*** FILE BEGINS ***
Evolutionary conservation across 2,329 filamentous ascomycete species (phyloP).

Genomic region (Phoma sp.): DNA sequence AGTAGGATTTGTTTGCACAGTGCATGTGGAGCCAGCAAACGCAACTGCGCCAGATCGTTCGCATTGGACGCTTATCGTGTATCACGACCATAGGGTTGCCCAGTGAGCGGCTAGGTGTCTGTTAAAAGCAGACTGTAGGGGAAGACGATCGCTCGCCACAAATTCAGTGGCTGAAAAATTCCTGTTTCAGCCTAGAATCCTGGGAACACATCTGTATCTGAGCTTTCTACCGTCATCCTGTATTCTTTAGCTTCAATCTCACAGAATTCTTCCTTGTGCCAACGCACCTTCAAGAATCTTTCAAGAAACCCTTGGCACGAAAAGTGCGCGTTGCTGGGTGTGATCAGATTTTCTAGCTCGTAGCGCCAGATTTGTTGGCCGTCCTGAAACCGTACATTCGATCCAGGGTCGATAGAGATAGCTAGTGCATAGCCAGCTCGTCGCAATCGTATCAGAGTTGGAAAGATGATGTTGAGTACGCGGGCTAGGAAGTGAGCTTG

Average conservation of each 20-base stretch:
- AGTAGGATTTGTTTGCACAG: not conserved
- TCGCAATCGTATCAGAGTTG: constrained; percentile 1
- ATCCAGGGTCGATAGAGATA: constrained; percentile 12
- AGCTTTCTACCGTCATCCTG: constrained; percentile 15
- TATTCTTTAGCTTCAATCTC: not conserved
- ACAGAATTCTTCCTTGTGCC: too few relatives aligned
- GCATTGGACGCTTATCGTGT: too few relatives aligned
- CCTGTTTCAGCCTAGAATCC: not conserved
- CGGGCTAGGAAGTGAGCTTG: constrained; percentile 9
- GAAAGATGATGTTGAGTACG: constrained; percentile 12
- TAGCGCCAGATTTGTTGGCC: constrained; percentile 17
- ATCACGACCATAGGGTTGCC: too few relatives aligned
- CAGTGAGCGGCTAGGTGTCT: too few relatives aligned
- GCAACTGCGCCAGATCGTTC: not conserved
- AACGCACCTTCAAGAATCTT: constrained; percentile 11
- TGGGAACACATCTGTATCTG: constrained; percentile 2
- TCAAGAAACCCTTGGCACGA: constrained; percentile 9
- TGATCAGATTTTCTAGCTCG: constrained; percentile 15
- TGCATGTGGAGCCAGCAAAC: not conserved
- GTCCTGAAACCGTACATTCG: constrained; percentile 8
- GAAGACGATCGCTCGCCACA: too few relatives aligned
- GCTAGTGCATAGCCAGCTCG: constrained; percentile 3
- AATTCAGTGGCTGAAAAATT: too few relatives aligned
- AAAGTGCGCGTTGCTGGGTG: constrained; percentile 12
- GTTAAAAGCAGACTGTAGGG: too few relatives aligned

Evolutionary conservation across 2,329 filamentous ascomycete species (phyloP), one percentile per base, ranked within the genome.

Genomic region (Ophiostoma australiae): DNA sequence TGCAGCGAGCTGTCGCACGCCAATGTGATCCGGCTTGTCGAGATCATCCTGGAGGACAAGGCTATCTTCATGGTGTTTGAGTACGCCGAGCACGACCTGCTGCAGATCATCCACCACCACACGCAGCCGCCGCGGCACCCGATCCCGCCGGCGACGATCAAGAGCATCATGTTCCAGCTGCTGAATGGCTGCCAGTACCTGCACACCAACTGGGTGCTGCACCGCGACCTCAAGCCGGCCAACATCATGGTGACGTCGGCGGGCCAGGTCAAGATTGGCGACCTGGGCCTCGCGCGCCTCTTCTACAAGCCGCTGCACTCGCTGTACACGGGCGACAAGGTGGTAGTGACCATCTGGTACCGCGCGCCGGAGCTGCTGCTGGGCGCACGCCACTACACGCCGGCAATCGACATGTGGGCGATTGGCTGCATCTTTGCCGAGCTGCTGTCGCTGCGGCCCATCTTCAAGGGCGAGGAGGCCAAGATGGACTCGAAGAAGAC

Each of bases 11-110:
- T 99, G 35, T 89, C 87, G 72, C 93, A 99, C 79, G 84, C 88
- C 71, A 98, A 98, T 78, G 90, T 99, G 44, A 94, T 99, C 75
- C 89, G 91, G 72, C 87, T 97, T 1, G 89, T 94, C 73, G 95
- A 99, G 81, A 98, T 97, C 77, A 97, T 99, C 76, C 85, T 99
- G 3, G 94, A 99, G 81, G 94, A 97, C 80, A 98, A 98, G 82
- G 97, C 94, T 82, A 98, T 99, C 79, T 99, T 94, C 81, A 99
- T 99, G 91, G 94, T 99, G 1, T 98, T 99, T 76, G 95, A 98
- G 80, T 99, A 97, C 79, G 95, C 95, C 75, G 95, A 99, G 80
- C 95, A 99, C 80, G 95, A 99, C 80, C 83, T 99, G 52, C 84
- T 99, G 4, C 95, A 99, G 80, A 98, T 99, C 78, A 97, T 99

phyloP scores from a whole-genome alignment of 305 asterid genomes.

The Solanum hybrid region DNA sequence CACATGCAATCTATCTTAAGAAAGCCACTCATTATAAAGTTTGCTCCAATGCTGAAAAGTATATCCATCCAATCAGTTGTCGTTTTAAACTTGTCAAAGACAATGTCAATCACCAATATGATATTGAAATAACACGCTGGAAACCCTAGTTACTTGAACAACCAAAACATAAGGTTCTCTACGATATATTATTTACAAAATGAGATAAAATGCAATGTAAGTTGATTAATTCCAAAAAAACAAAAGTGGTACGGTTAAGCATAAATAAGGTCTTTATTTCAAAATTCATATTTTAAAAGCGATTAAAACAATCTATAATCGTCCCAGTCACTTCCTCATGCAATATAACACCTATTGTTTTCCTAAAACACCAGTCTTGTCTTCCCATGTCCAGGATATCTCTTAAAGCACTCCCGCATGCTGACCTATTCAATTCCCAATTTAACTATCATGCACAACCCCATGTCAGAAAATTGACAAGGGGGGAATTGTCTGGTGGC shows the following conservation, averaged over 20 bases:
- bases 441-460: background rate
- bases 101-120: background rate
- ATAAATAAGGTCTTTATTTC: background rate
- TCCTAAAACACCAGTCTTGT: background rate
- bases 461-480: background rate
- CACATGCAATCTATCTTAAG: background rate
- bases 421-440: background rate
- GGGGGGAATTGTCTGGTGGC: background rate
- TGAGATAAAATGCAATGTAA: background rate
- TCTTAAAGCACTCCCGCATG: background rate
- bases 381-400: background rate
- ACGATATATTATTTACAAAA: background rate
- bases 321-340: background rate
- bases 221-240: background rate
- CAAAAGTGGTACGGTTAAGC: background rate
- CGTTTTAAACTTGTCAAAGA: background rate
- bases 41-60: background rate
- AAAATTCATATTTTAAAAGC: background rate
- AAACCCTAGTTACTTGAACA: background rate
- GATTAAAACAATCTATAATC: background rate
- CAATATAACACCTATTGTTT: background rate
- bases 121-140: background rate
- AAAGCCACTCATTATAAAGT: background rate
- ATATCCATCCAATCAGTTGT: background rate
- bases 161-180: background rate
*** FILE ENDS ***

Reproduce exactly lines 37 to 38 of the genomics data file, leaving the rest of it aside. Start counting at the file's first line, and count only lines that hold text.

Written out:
- G 97, C 94, T 82, A 98, T 99, C 79, T 99, T 94, C 81, A 99
- T 99, G 91, G 94, T 99, G 1, T 98, T 99, T 76, G 95, A 98